OUTSIDE THE BOX: Northpoint Speaks


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Supporting Founder
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Supporting Founder
Sep 8, 2003
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From our friends at SkyReport.com

By Sophia Collier

Imagine a set-top box that could provide a full complement of video channels, including all local stations in any market, pay-per-view programming, interactive games, plus high-speed wireless Internet access. Imagine a wireless transmission system behind this set-top box that can be easily upgraded in capacity in less than a day through a simple add-in card at a local cell tower. Imagine this video service being offered to consumers throughout every market in the country for about $39 a month.

This system is Northpoint Technology. It could be carrying DBS signals but given the DBS companies' current stance it probably won't be. For many years the two DBS giants have fought Northpoint at the FCC, in Congress and in the press. We believe their opposition to Northpoint will place them on the wrong side of history. By opposing rather than embracing Northpoint as a complementary technology, the two DBS giants have committed themselves to a high cost, limited capacity infrastructure that can provide only an imperfect replacement to cable.

Lack of capacity is a significant competitive weakness for DBS that will only get much worse as HDTV and other rich media content become more prevalent. By rejecting Northpoint's many overtures to cooperate and closing themselves off to innovative terrestrial reuse of spectrum, the DBS giants squandered the opportunity to maximize their capacity, and, as a result, digital cable now threatens the growth of satellite TV.

At the dawn of the DBS industry in the early '90s, Northpoint inventors Carmen and Saleem Tawil, two communications engineers in Austin, Texas, had the terrific idea to solve the local signal problem by transmitting terrestrially in the same spectrum used by DBS. The Tawils worked out the geometry and power levels needed to operate without interference and were awarded six patents for the innovations.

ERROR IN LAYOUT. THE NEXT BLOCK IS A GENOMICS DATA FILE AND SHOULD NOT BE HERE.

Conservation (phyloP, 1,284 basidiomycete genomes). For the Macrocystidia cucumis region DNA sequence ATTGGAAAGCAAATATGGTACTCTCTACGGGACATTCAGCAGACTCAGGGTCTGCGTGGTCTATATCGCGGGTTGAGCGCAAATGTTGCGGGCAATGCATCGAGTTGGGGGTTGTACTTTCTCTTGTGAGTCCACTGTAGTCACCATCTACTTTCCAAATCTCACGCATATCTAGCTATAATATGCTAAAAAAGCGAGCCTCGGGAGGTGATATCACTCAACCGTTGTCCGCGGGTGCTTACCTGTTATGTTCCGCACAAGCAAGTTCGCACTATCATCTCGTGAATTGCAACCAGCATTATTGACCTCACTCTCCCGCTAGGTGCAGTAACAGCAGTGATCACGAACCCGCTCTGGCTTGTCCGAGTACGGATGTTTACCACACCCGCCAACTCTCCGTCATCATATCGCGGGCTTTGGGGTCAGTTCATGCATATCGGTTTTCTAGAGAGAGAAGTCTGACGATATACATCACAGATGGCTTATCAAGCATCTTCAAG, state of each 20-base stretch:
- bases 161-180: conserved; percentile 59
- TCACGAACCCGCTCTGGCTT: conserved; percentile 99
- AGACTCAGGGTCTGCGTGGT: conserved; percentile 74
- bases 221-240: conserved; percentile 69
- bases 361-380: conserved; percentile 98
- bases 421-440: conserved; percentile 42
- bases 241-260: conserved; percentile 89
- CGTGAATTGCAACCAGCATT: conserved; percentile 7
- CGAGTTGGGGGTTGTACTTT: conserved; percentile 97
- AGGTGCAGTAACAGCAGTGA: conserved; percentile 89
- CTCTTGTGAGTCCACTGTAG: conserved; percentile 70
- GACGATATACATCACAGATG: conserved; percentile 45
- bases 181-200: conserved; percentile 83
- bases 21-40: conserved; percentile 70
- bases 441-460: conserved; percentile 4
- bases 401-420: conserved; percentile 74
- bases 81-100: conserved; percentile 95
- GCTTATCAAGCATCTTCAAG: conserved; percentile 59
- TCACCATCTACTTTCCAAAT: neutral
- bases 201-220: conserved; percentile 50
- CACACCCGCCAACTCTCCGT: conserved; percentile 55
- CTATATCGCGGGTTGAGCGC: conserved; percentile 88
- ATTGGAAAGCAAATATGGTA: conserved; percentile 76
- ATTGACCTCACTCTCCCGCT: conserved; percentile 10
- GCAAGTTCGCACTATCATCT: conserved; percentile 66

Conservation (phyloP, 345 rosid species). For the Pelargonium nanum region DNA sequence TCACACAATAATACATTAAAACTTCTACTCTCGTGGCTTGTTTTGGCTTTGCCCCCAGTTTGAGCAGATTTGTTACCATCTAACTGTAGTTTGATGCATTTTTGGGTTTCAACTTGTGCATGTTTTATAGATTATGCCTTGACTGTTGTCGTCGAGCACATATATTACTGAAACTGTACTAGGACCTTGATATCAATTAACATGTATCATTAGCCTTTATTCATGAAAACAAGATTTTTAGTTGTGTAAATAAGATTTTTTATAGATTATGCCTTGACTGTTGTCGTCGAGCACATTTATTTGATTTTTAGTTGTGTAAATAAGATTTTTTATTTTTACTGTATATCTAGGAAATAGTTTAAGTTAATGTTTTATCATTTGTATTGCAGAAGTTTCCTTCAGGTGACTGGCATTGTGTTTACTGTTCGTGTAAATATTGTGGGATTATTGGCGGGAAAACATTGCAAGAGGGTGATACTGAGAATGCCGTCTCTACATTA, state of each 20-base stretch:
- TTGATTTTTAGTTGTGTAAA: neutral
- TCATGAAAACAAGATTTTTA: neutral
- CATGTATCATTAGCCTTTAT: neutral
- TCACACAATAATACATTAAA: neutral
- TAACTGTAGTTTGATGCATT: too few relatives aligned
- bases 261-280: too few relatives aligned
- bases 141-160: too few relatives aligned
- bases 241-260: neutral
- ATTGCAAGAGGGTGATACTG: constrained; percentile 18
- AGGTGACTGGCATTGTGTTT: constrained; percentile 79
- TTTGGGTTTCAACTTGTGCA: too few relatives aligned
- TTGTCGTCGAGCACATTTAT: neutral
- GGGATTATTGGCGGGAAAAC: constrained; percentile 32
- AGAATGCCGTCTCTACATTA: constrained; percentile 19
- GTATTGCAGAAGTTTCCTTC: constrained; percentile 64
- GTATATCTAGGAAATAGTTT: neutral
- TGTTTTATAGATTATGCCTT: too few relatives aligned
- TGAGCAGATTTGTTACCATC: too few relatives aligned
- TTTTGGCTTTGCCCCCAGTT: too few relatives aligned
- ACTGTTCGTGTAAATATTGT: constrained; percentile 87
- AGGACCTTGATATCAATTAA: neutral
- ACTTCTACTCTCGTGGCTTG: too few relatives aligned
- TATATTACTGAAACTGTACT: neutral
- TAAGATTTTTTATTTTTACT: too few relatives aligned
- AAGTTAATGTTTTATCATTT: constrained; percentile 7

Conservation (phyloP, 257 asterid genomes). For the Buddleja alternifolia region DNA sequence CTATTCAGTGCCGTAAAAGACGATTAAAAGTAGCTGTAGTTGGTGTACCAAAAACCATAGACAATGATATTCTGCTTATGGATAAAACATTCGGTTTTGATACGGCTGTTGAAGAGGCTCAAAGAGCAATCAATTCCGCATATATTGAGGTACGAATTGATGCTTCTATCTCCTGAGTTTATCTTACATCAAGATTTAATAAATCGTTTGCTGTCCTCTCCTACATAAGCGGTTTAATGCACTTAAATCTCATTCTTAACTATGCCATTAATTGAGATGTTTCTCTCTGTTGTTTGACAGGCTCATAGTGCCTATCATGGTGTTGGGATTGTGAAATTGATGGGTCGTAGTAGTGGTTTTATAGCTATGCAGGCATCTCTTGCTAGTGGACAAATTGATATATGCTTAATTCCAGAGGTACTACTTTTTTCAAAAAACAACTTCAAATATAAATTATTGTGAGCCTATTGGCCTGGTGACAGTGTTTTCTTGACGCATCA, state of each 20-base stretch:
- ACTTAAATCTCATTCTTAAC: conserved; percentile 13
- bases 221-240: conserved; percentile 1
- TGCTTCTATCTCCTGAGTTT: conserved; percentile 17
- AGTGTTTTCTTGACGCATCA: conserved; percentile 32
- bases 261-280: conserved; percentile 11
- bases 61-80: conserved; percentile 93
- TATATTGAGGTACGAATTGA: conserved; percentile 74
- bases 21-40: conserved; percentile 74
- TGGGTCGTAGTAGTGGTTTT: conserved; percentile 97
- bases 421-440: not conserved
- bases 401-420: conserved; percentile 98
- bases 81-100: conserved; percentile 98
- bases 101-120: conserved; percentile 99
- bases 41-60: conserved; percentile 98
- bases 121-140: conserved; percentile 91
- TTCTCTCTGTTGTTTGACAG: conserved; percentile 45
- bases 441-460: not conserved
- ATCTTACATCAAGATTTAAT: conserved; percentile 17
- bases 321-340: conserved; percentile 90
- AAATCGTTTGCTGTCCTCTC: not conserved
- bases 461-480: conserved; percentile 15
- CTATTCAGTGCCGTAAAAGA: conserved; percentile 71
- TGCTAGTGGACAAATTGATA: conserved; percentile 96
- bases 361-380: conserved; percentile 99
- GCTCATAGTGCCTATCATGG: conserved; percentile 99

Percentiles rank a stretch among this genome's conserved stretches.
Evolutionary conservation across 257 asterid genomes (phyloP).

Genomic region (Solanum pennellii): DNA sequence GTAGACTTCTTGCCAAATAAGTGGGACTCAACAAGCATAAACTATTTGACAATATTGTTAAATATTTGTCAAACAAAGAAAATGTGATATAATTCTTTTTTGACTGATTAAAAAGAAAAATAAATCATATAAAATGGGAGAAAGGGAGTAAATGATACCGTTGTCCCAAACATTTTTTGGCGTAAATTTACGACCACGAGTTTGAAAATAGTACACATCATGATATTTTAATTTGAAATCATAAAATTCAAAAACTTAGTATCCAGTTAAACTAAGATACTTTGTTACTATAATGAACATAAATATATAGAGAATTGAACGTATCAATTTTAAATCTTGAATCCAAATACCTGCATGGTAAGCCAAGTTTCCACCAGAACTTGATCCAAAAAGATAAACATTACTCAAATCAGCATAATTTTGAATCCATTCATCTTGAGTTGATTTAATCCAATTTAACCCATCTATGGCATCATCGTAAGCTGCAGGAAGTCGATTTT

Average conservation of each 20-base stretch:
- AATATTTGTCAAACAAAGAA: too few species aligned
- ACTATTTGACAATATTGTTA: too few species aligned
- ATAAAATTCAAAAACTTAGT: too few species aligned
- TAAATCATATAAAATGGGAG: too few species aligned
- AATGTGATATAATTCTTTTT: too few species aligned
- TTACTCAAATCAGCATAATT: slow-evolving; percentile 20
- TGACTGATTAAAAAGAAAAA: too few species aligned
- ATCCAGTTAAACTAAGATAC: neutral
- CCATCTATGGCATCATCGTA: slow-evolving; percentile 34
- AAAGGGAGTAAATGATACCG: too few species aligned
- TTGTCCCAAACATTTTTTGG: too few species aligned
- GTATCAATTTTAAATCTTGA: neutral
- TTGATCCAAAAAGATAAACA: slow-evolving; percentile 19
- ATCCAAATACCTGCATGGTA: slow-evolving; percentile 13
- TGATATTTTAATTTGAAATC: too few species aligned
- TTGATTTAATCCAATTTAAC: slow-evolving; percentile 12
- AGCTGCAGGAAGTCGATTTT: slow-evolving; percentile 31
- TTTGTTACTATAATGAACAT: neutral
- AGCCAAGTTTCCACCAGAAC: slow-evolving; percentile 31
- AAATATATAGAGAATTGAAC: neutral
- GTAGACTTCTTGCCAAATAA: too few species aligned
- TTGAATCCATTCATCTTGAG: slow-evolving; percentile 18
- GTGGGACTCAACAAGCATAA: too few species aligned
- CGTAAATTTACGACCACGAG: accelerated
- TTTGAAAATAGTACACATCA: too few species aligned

In 1999 Northpoint applied to the FCC for operating licenses at the same time as seven satellite applicants that sought to operate non-geostationary satellite systems over the same frequencies. In 2000 Congress passed the ORBIT Act that exempts international and global satellite systems from licensing through competitive bidding. In 2001 the FCC determined that all parties could share the same spectrum and announced it would grant the satellite licenses while dismissing Northpoint's applications. Northpoint believes that it should be licensed in the same manner as the satellite companies.

Readers of these pages are no doubt aware that the satellite industry has been given virtually all of the spectrum it uses free of charge. The FCC has only held a total of four satellite auctions in its entire history. The last one was held almost seven years ago. Since that time the FCC has awarded over 150 satellite licenses without auctions, including dozens of licenses for domestic services. The fact that the FCC has not charged the satellite industry a high, up front "auction tax" is a crucial factor in the satellite industry's success. Hughes Electronics is the largest spectrum holder in the United States and it has never participated in a single auction. SES Americom is the second largest spectrum holder and, again, it has never participated in an auction.

Northpoint has not suggested that the FCC reclaim the satellite licenses so they can be sold to the highest bidder or even today hold DBS auctions. In fact, Northpoint invented a technology that allows it to share the spectrum used by satellites so that no displacement is necessary to accommodate new users. Northpoint simply seeks the same licensing terms that have been so successful for the satellite industry.

Of course, we are hardly surprised that industry incumbents would lobby Congress and the FCC to support an auction so as to delay and burden a new competitor. But this opposition is shortsighted. We believe a much more productive course for the DBS industry would be to embrace our technology and use it as an enabling platform to create a true, high capacity, low cost competitor to cable. DBS was first envisioned as a true alternative to the cable monopoly; yet, without the capacity needed for Internet and localized rich media applications it will never attain its full promise. Northpoint is the technology that can make this vision a reality.